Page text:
INDEPENDENT NEWS

Lunches Downgrade Robs Children Of Nutrition, Well-being, Immunity And Fuel To Learn

Published: Wed 8 May 2024 02:40 PM
The Government has sunk to a new low with today’s announcement that they will replace high quality nutritious lunches with largely processed snack foods for Intermediate and High School students, as families continue to struggle with food insecurity.
"This announcement is a devastating lost opportunity to promote healthy eating habits that protect against chronic diseases that result in major health system costs," Health Coaltiion Aotearoa (HCA) co-chair Professor Lisat Te Morenga said.
HCA is pleased the programme will continue for primary schools and there are plans for food provision to a small number of pre-schools, but this should not come at the expense of healthy lunches for thousands of intermediate and high school students.
The Healthy School Lunches Programme, Ka Ora, Ka Ako was designed to reduce hunger, improve nutrition, reduce financial hardship and help reduce barriers to learning for disadvantaged tamariki and rangatahi.
Evaluations from the Ministry of Education and independent research show that in just four years of operation, it succeeded in achieving these aims - and more.
The Ka Ora, Ka Ako meals meet nutritional guidelines and provide students with one third of the nutrients they need each day.
The nutrients in these meals are essential for immunity to illness and disease, and to address significant health problems kids are facing including obesity, dental caries and mental ill-health.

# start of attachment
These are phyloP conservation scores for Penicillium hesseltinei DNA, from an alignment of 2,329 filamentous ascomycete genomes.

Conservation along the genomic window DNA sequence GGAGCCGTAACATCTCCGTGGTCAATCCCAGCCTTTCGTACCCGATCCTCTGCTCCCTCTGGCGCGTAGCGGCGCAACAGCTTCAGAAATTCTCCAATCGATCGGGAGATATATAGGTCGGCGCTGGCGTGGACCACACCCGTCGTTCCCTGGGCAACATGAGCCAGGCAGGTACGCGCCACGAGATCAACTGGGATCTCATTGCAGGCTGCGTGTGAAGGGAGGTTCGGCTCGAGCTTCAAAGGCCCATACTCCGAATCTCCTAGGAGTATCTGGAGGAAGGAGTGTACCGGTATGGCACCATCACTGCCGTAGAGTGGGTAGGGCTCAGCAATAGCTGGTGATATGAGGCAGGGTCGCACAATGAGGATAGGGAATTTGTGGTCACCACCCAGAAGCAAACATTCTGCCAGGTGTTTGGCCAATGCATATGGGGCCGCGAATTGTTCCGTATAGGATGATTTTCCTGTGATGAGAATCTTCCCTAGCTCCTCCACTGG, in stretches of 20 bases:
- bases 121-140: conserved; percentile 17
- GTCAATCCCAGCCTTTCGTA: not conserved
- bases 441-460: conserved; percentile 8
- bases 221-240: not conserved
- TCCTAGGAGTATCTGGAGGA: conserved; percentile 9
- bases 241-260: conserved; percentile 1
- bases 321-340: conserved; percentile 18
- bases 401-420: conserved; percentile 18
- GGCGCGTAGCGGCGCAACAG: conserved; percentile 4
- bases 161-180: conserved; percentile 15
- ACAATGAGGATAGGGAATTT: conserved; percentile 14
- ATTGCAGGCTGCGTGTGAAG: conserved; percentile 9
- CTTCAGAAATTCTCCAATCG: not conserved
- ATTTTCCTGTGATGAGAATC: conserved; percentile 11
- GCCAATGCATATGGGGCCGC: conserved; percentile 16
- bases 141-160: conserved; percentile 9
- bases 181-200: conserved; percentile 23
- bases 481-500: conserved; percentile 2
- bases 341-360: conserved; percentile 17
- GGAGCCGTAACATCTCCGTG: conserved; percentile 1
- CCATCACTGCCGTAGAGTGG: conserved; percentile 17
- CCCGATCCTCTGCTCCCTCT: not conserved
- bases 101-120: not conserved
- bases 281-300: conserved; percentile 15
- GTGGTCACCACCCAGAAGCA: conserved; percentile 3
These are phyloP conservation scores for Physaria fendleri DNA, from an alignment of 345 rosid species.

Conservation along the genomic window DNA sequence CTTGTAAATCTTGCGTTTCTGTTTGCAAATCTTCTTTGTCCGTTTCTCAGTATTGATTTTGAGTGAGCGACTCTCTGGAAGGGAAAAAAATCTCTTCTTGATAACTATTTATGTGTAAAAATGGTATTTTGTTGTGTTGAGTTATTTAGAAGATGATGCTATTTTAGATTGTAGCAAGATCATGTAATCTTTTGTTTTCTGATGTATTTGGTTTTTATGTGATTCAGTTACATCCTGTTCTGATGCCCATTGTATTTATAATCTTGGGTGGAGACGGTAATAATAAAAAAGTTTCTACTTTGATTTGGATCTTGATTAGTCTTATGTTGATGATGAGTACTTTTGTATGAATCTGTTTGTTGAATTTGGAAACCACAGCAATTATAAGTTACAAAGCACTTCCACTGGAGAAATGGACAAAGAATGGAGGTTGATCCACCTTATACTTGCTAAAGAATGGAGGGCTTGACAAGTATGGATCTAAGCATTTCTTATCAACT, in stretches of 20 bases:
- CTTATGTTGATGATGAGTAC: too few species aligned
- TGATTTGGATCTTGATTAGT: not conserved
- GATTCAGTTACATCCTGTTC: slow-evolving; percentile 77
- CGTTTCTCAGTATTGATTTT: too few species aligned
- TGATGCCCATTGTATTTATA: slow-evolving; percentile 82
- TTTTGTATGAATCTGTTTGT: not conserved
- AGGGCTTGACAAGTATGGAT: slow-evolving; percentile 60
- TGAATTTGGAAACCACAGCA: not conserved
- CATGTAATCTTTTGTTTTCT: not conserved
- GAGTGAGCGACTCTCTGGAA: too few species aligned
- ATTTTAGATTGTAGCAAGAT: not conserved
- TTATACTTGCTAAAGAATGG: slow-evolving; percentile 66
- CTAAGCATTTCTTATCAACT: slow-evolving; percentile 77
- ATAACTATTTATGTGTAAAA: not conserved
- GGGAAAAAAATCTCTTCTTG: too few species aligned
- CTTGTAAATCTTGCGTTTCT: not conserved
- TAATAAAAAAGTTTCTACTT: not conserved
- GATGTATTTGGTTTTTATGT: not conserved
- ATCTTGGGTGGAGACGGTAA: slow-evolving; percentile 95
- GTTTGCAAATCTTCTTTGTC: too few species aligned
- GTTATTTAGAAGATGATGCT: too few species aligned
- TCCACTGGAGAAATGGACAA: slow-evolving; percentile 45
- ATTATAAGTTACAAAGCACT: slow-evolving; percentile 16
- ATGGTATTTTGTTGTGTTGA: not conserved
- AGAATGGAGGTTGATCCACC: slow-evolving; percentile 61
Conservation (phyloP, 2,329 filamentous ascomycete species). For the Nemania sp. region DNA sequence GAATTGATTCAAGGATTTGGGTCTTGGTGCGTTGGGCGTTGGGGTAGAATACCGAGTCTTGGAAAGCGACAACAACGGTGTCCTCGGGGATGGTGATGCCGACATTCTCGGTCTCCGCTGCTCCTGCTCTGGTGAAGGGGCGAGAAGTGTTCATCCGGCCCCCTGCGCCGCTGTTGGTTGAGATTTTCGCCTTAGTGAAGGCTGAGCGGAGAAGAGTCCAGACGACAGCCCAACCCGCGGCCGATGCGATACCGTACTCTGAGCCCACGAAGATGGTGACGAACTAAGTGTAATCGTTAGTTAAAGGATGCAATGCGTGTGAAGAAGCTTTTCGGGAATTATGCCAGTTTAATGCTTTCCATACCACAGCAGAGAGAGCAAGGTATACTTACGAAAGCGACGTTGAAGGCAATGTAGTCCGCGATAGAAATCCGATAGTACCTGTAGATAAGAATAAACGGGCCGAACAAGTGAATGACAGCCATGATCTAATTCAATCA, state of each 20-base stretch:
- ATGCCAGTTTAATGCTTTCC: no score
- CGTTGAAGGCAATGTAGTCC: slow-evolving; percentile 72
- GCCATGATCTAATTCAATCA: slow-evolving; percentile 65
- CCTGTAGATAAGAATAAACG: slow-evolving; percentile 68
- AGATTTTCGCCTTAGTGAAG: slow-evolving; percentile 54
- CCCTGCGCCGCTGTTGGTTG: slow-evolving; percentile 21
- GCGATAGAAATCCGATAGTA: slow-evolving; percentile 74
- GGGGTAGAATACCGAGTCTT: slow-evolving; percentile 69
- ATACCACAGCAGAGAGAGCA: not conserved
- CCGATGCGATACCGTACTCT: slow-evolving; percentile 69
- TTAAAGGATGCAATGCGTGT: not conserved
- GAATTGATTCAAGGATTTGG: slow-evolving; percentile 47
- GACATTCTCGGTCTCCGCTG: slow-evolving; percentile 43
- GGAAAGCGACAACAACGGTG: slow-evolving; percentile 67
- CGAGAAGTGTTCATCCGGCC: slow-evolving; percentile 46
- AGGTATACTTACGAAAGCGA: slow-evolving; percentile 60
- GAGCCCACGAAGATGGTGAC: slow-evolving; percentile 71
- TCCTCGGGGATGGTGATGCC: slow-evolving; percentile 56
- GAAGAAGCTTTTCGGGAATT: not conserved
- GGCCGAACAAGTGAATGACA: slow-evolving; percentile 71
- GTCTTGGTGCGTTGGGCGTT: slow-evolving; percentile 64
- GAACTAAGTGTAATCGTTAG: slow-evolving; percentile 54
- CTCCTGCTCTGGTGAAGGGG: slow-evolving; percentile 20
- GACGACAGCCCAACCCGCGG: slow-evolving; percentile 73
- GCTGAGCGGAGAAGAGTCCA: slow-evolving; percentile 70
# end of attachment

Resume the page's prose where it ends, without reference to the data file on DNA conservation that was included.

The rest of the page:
"Pallets of packaged foods are not going to remotely match the high quality, nutritionally balanced and tasty meals of Ka Ora, Ka Ako," HCA co-chair Professor Boyd Swinburn said.
HCA is extremely concerned about the impacts of the new model on the mental well-being of intermediate and high school students,and the loss of jobs.
"How are they going to distribute the food to the students? Will it be, ‘hey all you poor kids come and line up over here to get some food’," Swinburn said.
The whole-of-school approach of Ka Ora, Ka Ako is a key element in its success in promoting healthy eating.
"Because the students are eating these meals together, they get the nutritional benefits of trying new, healthy foods as well as the mental health benefits of manaakitanga through a shared meal," Te Morenga said.
This approach is strongly endorsed by principals because it avoided the stigma of poverty and greatly reduced the burdens on schools and teachers identifying and feeding those who did not have breakfast or lunches.
Minister Seymour wrongly accuses Ka Ora, Ka Ako of being wasteful and having no evidence of impacts. HCA would like to see the evidence he has that his new model with more packaged food will be less wasteful and will be able to match the outcomes that Ka Ora, Ka Ako has achieved.
"Does Mr Seymour have any evidence at all that his cheaper model will help disadvantaged children and families by reducing hunger, improving nutrition, reducing financial hardship and improving educational achievement, attendance, engagement?" HCA co-chair Professor Boyd Swinburn asked.

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